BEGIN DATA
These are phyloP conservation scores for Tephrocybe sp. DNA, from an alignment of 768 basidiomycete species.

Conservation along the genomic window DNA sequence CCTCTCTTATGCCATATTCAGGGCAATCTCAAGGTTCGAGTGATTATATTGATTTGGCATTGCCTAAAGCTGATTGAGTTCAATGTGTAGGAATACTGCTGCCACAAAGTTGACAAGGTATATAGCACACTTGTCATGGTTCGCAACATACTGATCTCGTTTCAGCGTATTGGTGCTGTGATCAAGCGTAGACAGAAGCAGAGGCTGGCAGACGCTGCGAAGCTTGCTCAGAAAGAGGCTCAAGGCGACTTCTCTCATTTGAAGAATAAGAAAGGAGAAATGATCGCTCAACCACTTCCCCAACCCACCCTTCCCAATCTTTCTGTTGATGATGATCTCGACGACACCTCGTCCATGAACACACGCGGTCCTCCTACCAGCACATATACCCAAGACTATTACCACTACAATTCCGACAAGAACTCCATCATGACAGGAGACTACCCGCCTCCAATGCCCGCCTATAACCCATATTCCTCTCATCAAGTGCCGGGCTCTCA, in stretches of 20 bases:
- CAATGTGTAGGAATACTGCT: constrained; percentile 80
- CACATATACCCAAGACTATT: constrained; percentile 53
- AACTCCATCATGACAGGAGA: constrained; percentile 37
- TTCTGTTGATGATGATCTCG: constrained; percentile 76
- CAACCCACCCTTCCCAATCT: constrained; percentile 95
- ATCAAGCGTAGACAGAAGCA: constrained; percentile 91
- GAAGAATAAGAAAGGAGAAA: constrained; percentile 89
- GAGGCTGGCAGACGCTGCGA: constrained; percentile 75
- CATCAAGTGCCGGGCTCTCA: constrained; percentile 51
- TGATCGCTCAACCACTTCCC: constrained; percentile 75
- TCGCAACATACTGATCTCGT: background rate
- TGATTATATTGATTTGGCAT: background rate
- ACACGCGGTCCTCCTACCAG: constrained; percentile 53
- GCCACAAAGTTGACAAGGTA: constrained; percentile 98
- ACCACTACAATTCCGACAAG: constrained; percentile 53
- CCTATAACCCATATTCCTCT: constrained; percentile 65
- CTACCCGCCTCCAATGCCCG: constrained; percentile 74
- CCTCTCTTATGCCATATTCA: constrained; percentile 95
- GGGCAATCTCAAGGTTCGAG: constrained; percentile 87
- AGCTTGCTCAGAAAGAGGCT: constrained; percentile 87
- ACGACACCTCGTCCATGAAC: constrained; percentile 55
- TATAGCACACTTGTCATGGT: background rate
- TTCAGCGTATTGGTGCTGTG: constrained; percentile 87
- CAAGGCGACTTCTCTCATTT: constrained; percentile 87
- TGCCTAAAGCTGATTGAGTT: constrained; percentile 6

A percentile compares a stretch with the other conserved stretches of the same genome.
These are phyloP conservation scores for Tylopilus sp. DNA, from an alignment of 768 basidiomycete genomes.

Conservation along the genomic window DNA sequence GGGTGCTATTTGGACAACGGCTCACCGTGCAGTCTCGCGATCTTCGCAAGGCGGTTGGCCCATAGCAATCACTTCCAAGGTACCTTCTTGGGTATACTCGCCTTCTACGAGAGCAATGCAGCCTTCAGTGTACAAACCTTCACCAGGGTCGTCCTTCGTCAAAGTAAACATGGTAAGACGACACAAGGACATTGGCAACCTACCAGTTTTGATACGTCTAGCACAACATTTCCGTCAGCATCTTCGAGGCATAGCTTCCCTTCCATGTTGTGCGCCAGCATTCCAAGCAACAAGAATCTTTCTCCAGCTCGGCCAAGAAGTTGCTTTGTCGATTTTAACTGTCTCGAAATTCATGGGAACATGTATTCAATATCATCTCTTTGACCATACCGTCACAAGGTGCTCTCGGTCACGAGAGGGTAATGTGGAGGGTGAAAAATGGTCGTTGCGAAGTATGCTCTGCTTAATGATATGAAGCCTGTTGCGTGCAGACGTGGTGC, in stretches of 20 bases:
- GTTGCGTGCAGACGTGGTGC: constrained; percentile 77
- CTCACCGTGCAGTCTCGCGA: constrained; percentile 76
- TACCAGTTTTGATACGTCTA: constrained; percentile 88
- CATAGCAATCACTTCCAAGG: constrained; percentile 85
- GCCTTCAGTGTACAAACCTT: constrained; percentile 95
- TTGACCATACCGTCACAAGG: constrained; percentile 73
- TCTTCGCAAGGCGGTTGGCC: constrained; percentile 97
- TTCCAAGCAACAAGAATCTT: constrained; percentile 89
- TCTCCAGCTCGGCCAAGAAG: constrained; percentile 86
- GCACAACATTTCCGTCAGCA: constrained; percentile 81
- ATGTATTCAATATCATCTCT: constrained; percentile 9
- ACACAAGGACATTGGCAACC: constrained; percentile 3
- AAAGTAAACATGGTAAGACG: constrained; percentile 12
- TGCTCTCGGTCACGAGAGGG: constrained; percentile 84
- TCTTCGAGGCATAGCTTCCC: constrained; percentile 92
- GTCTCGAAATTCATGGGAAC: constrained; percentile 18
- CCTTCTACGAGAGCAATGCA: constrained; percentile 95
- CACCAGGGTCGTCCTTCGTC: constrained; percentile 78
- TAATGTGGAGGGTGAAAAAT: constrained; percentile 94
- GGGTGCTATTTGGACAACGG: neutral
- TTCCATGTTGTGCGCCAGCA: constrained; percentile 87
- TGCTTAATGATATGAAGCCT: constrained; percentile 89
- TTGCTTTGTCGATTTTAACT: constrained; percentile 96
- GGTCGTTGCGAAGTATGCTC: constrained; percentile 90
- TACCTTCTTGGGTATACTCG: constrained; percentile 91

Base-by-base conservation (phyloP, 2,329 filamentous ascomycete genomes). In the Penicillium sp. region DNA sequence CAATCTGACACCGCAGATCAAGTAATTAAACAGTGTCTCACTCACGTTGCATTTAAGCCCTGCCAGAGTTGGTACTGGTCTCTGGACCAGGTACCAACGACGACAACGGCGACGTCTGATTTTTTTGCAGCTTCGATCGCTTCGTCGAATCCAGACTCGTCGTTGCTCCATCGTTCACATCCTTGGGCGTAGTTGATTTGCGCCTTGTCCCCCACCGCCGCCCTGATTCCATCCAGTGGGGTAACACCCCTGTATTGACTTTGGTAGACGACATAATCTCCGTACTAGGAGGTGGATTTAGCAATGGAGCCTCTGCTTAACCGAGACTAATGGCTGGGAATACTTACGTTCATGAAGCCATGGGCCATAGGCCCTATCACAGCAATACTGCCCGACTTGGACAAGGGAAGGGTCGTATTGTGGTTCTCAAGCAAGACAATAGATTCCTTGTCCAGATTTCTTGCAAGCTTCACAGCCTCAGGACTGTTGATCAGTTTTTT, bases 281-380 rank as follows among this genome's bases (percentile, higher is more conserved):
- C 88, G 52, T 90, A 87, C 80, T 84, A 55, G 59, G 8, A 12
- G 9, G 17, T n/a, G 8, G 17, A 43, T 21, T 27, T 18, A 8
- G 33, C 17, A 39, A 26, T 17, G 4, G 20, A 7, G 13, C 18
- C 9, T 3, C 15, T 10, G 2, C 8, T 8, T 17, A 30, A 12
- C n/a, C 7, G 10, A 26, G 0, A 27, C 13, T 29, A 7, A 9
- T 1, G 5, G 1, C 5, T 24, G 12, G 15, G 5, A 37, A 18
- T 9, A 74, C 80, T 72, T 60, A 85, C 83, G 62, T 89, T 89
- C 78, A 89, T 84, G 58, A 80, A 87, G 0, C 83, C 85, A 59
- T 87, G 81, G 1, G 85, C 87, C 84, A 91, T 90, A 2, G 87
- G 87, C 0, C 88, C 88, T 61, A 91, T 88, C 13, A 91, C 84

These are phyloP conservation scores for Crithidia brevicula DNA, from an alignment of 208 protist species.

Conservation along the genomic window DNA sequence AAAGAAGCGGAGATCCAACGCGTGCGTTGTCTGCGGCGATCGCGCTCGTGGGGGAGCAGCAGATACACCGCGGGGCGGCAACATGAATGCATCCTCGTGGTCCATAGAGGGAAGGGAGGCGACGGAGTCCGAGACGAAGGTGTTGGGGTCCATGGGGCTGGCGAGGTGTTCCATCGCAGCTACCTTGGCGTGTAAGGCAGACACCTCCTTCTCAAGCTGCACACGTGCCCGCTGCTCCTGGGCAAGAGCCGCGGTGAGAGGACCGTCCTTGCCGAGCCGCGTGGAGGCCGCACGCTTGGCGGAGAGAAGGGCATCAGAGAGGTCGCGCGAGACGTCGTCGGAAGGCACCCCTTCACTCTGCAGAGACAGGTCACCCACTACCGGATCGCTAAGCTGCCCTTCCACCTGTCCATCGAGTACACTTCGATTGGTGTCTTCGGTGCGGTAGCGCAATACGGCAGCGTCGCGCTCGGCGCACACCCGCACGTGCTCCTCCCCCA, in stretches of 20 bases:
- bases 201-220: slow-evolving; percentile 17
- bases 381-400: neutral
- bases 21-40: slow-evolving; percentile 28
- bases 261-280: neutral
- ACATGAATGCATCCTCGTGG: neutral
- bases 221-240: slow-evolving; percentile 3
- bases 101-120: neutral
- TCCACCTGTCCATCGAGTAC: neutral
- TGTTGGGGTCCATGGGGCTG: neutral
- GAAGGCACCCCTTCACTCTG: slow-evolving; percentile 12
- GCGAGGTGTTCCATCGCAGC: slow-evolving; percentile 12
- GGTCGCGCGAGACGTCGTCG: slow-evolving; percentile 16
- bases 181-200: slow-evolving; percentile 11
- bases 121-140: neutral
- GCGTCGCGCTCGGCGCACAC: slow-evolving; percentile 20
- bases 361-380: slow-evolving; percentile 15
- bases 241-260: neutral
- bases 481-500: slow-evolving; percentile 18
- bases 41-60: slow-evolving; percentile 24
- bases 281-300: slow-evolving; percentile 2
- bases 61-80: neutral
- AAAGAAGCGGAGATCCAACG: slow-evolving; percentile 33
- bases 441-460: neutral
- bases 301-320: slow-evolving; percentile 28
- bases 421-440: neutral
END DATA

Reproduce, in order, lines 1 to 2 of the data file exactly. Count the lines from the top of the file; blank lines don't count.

These are phyloP conservation scores for Tephrocybe sp. DNA, from an alignment of 768 basidiomycete species.

Conservation along the genomic window DNA sequence CCTCTCTTATGCCATATTCAGGGCAATCTCAAGGTTCGAGTGATTATATTGATTTGGCATTGCCTAAAGCTGATTGAGTTCAATGTGTAGGAATACTGCTGCCACAAAGTTGACAAGGTATATAGCACACTTGTCATGGTTCGCAACATACTGATCTCGTTTCAGCGTATTGGTGCTGTGATCAAGCGTAGACAGAAGCAGAGGCTGGCAGACGCTGCGAAGCTTGCTCAGAAAGAGGCTCAAGGCGACTTCTCTCATTTGAAGAATAAGAAAGGAGAAATGATCGCTCAACCACTTCCCCAACCCACCCTTCCCAATCTTTCTGTTGATGATGATCTCGACGACACCTCGTCCATGAACACACGCGGTCCTCCTACCAGCACATATACCCAAGACTATTACCACTACAATTCCGACAAGAACTCCATCATGACAGGAGACTACCCGCCTCCAATGCCCGCCTATAACCCATATTCCTCTCATCAAGTGCCGGGCTCTCA, in stretches of 20 bases: